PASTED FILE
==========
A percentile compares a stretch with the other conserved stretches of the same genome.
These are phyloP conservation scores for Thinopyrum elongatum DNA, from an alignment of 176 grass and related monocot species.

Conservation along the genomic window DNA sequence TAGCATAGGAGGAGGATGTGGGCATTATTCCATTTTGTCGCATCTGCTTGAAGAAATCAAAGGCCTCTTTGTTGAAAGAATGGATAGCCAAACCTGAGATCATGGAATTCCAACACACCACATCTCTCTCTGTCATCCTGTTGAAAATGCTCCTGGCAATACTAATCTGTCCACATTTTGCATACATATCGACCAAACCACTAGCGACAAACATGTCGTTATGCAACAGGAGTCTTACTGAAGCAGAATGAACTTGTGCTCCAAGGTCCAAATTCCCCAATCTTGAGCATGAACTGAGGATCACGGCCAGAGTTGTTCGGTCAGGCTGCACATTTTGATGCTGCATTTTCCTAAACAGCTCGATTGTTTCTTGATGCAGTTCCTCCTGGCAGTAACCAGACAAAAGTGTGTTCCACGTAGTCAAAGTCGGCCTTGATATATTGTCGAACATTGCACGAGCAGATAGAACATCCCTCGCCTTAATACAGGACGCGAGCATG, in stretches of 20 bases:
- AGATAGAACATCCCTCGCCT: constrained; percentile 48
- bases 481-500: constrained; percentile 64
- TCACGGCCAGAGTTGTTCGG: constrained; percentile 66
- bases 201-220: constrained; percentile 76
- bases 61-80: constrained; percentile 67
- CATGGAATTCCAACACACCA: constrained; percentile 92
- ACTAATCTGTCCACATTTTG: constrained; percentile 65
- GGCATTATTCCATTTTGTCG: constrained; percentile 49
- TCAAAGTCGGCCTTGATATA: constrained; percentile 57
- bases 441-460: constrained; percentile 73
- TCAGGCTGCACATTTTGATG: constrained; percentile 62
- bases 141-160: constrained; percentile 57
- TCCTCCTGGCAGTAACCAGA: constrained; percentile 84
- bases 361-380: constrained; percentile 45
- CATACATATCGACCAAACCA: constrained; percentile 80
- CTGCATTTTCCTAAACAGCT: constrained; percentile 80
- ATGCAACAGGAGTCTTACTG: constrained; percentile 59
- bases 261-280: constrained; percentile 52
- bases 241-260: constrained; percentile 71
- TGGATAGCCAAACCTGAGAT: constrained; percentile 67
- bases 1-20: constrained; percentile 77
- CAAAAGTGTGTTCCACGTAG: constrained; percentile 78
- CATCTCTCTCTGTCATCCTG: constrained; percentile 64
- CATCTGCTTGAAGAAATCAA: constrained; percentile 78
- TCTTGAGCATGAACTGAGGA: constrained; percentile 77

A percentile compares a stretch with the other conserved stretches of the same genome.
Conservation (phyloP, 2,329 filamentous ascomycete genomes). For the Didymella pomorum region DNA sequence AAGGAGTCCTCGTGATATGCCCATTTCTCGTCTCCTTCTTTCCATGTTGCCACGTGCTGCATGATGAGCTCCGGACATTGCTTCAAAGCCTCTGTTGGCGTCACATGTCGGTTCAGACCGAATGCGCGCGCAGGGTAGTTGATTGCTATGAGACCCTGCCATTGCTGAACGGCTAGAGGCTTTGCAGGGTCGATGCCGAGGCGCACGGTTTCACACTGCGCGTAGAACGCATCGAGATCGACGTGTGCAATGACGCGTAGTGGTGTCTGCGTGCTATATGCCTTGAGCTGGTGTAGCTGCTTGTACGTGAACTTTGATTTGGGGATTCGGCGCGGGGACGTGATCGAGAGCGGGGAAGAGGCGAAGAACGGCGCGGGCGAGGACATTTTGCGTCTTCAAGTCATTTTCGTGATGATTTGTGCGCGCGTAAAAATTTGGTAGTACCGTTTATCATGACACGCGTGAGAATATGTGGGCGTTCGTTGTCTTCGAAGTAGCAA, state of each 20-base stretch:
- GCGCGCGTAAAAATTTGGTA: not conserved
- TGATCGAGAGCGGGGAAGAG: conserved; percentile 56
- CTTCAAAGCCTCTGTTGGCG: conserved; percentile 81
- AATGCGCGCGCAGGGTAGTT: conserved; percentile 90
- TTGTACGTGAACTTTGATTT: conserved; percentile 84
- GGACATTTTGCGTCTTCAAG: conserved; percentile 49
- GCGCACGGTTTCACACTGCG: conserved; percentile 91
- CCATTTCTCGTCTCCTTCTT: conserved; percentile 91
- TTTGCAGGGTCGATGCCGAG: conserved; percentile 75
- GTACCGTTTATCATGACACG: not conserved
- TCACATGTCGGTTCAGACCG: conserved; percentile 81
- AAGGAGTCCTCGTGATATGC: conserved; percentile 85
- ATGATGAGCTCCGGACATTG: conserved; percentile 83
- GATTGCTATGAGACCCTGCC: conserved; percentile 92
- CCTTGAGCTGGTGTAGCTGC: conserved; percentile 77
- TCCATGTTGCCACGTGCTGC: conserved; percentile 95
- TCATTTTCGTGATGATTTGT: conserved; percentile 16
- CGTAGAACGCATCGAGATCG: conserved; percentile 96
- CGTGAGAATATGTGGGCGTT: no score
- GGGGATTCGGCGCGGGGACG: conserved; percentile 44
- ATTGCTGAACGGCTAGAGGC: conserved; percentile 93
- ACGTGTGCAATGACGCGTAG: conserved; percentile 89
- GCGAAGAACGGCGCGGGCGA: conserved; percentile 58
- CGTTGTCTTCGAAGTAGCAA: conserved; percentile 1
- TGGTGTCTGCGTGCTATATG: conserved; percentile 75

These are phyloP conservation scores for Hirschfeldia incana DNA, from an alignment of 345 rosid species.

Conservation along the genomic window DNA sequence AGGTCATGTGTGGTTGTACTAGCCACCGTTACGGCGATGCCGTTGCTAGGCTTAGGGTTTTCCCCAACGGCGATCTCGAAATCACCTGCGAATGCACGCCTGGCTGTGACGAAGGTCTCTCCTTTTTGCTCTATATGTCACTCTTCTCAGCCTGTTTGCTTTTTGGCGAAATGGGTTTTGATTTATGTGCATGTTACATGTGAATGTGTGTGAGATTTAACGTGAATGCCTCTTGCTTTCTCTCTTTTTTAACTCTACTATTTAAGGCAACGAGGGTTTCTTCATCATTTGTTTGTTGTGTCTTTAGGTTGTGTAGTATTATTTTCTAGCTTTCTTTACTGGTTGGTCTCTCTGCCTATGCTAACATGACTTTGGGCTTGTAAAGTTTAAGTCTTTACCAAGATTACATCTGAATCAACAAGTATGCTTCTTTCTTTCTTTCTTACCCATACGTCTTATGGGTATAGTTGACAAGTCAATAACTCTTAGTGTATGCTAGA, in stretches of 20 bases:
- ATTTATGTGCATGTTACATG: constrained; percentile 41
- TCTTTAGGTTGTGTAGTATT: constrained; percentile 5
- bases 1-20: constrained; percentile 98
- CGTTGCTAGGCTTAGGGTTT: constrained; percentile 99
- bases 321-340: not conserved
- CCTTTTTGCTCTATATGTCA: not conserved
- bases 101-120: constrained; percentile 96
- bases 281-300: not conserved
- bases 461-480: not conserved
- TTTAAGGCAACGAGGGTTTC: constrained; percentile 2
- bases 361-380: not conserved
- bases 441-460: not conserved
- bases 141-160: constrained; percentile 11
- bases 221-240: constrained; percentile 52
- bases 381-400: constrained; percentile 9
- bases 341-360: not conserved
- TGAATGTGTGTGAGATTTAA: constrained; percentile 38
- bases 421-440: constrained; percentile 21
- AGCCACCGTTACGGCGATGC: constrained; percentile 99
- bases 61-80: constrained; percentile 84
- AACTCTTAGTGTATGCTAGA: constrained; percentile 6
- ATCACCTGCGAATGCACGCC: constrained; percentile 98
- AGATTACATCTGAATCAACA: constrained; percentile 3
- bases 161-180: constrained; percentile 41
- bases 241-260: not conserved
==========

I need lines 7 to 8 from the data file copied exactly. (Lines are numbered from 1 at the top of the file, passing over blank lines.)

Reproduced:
- bases 201-220: constrained; percentile 76
- bases 61-80: constrained; percentile 67